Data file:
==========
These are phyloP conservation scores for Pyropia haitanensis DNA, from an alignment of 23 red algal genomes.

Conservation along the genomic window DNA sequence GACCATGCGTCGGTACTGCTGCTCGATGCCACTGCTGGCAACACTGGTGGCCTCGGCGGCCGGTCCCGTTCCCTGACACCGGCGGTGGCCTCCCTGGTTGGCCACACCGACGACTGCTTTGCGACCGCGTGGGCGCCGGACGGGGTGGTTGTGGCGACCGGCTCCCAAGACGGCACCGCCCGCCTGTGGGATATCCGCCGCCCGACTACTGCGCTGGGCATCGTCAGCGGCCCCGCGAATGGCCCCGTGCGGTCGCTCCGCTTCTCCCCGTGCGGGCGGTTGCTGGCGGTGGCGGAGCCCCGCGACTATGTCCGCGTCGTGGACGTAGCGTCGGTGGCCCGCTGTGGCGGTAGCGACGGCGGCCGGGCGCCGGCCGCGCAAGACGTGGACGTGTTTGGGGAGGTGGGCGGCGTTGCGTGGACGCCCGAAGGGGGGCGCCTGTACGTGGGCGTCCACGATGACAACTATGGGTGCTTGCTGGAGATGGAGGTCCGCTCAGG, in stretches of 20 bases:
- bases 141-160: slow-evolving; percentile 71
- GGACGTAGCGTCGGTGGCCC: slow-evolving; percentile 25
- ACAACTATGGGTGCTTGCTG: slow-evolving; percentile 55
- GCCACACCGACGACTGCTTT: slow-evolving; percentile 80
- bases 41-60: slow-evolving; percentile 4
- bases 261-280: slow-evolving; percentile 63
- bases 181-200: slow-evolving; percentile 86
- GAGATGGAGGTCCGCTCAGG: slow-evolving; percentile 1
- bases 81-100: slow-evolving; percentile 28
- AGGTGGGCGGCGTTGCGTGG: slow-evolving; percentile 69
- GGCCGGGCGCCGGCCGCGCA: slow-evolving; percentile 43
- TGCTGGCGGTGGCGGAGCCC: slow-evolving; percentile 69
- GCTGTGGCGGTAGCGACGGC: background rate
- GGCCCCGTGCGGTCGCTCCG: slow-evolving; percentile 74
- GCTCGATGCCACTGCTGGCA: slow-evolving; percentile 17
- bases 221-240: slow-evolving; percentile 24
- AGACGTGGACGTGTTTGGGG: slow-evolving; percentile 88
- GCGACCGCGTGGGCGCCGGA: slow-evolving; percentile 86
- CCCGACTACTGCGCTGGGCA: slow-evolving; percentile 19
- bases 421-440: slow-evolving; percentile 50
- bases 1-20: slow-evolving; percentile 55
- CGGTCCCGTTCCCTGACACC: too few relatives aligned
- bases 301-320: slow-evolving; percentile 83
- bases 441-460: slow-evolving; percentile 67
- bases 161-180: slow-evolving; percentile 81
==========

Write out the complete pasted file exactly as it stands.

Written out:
These are phyloP conservation scores for Pyropia haitanensis DNA, from an alignment of 23 red algal genomes.

Conservation along the genomic window DNA sequence GACCATGCGTCGGTACTGCTGCTCGATGCCACTGCTGGCAACACTGGTGGCCTCGGCGGCCGGTCCCGTTCCCTGACACCGGCGGTGGCCTCCCTGGTTGGCCACACCGACGACTGCTTTGCGACCGCGTGGGCGCCGGACGGGGTGGTTGTGGCGACCGGCTCCCAAGACGGCACCGCCCGCCTGTGGGATATCCGCCGCCCGACTACTGCGCTGGGCATCGTCAGCGGCCCCGCGAATGGCCCCGTGCGGTCGCTCCGCTTCTCCCCGTGCGGGCGGTTGCTGGCGGTGGCGGAGCCCCGCGACTATGTCCGCGTCGTGGACGTAGCGTCGGTGGCCCGCTGTGGCGGTAGCGACGGCGGCCGGGCGCCGGCCGCGCAAGACGTGGACGTGTTTGGGGAGGTGGGCGGCGTTGCGTGGACGCCCGAAGGGGGGCGCCTGTACGTGGGCGTCCACGATGACAACTATGGGTGCTTGCTGGAGATGGAGGTCCGCTCAGG, in stretches of 20 bases:
- bases 141-160: slow-evolving; percentile 71
- GGACGTAGCGTCGGTGGCCC: slow-evolving; percentile 25
- ACAACTATGGGTGCTTGCTG: slow-evolving; percentile 55
- GCCACACCGACGACTGCTTT: slow-evolving; percentile 80
- bases 41-60: slow-evolving; percentile 4
- bases 261-280: slow-evolving; percentile 63
- bases 181-200: slow-evolving; percentile 86
- GAGATGGAGGTCCGCTCAGG: slow-evolving; percentile 1
- bases 81-100: slow-evolving; percentile 28
- AGGTGGGCGGCGTTGCGTGG: slow-evolving; percentile 69
- GGCCGGGCGCCGGCCGCGCA: slow-evolving; percentile 43
- TGCTGGCGGTGGCGGAGCCC: slow-evolving; percentile 69
- GCTGTGGCGGTAGCGACGGC: background rate
- GGCCCCGTGCGGTCGCTCCG: slow-evolving; percentile 74
- GCTCGATGCCACTGCTGGCA: slow-evolving; percentile 17
- bases 221-240: slow-evolving; percentile 24
- AGACGTGGACGTGTTTGGGG: slow-evolving; percentile 88
- GCGACCGCGTGGGCGCCGGA: slow-evolving; percentile 86
- CCCGACTACTGCGCTGGGCA: slow-evolving; percentile 19
- bases 421-440: slow-evolving; percentile 50
- bases 1-20: slow-evolving; percentile 55
- CGGTCCCGTTCCCTGACACC: too few relatives aligned
- bases 301-320: slow-evolving; percentile 83
- bases 441-460: slow-evolving; percentile 67
- bases 161-180: slow-evolving; percentile 81